Anthropogenic and catchment characteristic signatures in the water quality of Swiss rivers: a quantitative assessment

Botter, Martina; Burlando, Paolo; Fatichi, Simone

The hydrological and biogeochemical response of rivers carries information about solute sources, pathways, and transformations in the catchment. We investigate long-term water quality data of 11 Swiss catchments with the objective to discern the influence of major catchment characteristics and anthropic activities on delivery of solutes in stream water. Magnitude, trends, and seasonality of water quality samplings of different solutes are evaluated and compared across catchments. Subsequently, the empirical dependence between concentration and discharge is used to classify the solute behaviors.

While the anthropogenic impacts are clearly detectable in the concentration of certain solutes (i.e., Na+, Cl, NO3, DRP), the influence of single catchment characteristics such as geology (e.g., on Ca2+ and H4SiO4), topography (e.g., on DOC, TOC, and TP), and size (e.g., on DOC and TOC) is only sometimes visible, which is also because of the limited sample size and the spatial heterogeneity within catchments. Solute variability in time is generally smaller than discharge variability and the most significant trends in time are due to temporal variations of anthropogenic rather than natural forcing. The majority of solutes show dilution with increasing discharge, especially geogenic species, while sediment-bonded solutes (e.g., total phosphorous and organic carbon species) show higher concentrations with increasing discharge. Both natural and anthropogenic factors affect the biogeochemical response of streams, and, while the majority of solutes show identifiable behaviors in individual catchments, only a minority of behaviors can be generalized across the 11 catchments that exhibit different natural, climatic, and anthropogenic features.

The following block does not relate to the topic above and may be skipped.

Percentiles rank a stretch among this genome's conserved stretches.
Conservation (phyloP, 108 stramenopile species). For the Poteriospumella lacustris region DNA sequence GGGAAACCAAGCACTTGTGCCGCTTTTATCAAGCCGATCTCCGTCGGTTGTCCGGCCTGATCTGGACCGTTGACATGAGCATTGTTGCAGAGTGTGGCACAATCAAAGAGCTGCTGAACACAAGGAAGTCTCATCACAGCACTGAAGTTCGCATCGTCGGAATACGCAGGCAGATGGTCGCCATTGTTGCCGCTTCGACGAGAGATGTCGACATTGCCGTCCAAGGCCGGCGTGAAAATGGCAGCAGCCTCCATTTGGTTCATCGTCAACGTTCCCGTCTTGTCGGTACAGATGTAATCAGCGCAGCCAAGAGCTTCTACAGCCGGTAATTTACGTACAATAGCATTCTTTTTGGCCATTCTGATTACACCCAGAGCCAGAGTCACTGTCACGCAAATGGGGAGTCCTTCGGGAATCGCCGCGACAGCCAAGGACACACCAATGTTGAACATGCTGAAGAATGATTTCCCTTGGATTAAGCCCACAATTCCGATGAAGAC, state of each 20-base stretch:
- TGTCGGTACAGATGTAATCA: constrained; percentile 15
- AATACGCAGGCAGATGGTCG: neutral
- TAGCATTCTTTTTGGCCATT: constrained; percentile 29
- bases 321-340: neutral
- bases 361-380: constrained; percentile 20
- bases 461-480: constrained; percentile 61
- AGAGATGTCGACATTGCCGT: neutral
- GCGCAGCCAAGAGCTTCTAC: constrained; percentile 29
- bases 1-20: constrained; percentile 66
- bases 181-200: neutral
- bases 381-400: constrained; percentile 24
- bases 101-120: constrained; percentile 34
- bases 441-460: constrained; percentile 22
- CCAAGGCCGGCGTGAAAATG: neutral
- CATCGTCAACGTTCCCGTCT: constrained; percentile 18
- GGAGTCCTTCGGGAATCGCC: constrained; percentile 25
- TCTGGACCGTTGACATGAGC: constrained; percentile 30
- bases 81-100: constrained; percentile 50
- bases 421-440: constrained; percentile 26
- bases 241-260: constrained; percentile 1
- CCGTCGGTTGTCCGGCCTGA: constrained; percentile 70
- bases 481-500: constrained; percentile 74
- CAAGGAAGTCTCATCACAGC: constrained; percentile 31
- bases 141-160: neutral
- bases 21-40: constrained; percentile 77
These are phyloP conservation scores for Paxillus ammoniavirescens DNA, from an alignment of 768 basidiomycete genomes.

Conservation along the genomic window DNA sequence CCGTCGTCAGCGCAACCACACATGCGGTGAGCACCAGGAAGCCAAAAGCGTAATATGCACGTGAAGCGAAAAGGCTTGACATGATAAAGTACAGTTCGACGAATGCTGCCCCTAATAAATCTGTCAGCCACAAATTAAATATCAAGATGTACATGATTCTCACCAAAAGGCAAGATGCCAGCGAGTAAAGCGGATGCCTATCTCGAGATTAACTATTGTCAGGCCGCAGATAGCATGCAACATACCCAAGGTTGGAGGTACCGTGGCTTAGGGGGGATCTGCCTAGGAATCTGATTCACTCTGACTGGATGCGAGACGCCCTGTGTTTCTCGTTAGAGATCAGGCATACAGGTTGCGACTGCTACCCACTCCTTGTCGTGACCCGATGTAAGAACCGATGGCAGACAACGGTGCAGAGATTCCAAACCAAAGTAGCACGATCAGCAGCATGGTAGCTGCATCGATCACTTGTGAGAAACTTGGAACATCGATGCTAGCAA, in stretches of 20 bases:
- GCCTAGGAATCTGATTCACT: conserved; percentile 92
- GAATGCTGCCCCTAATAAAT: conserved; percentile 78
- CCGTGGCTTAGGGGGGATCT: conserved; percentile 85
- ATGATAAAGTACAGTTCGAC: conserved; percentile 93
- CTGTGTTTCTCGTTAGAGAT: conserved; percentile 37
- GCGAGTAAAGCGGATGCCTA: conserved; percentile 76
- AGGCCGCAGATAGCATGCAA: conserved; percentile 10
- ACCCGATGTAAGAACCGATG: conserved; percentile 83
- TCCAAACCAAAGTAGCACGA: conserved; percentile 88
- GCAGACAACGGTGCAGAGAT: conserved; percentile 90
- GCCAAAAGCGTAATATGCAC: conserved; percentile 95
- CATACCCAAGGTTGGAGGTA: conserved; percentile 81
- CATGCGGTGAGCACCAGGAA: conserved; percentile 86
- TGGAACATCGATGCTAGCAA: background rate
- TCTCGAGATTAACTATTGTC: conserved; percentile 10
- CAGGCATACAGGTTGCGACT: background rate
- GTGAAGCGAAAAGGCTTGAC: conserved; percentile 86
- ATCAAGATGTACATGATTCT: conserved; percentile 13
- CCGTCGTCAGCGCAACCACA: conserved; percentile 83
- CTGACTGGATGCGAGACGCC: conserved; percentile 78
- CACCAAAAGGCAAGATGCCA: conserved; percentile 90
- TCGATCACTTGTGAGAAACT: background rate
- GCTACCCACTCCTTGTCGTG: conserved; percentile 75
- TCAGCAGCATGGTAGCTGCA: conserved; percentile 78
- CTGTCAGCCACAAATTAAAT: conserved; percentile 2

Botter, Martina / Burlando, Paolo / Fatichi, Simone: Anthropogenic and catchment characteristic signatures in the water quality of Swiss rivers: a quantitative assessment. 2019. Copernicus Publications.


Rechteinhaber: Martina Botter et al.

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